The public, relentless, slut-shaming reaction on social media outlets regarding the Hobby Lobby ruling has proven that patriarchy and misogyny are as much a product of the firmly held belief that women are less valuable to society than their male counterparts for fundamentalist Christian men today as it was hundreds of years ago.  

With self-proclaimed pro-life Republican men proudly making statements such as: “… if you want fuck coverage pay for that shit yourself” and “[t]he whiny ass bitches are the ones that didn’t agree with the Supreme Court’s decision” it’s becoming more difficult for women to jump on the GOP bandwagon. 

Other comments by men when it comes to this issue are more obvious in their viewpoint of where women belong, such as “roles in society are predetermined by our genetic makeup” and, “go work somewhere else if you don’t like it.” as well as dismissive quips such as, “that’s like saying since men won’t pay for dinner anymore [so] women can’t eat.”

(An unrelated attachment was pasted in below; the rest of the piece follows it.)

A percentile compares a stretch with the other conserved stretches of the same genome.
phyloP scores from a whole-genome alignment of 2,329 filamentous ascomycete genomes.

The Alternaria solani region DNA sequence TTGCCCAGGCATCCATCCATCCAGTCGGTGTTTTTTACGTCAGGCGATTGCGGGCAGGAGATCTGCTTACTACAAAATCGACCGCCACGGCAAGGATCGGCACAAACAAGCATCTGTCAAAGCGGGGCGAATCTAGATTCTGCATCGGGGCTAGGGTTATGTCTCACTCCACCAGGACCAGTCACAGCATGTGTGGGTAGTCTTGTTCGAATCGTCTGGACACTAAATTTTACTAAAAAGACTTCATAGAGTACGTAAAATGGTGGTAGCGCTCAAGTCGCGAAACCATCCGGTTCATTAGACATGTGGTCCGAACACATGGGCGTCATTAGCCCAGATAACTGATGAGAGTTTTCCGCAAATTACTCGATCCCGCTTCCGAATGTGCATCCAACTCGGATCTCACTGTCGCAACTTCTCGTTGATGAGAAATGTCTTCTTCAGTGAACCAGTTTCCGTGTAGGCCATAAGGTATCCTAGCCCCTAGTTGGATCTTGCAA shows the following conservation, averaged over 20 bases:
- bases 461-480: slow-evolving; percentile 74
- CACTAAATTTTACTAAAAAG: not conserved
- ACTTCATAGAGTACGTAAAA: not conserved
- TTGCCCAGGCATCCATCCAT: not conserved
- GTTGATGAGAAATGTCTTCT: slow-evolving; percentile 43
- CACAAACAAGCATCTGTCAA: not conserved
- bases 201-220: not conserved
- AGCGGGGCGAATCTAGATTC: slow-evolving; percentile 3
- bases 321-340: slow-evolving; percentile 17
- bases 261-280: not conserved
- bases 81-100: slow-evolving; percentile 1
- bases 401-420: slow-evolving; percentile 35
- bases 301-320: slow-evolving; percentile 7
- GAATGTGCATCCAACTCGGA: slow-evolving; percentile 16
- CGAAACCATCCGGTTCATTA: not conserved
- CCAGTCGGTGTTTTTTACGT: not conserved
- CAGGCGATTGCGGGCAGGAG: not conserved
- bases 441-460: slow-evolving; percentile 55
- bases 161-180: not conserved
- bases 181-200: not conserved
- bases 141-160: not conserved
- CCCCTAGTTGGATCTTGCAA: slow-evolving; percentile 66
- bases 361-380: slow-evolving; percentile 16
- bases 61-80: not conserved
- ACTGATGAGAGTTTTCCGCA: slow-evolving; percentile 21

These fundamentalist self-declared Christian men are also, evidently, extremely knowledgeable in women’s medical care: “the whole argument about the hormonal benefits of these pills that women take, but not for the contraceptive itself is ridiculous,” and that the “…extreme amount of pregnancies that women put themselves into by just sleeping with whomever they want because that’s what this generation does now” is by no means a reason to permit access to birth control that is only available by prescription.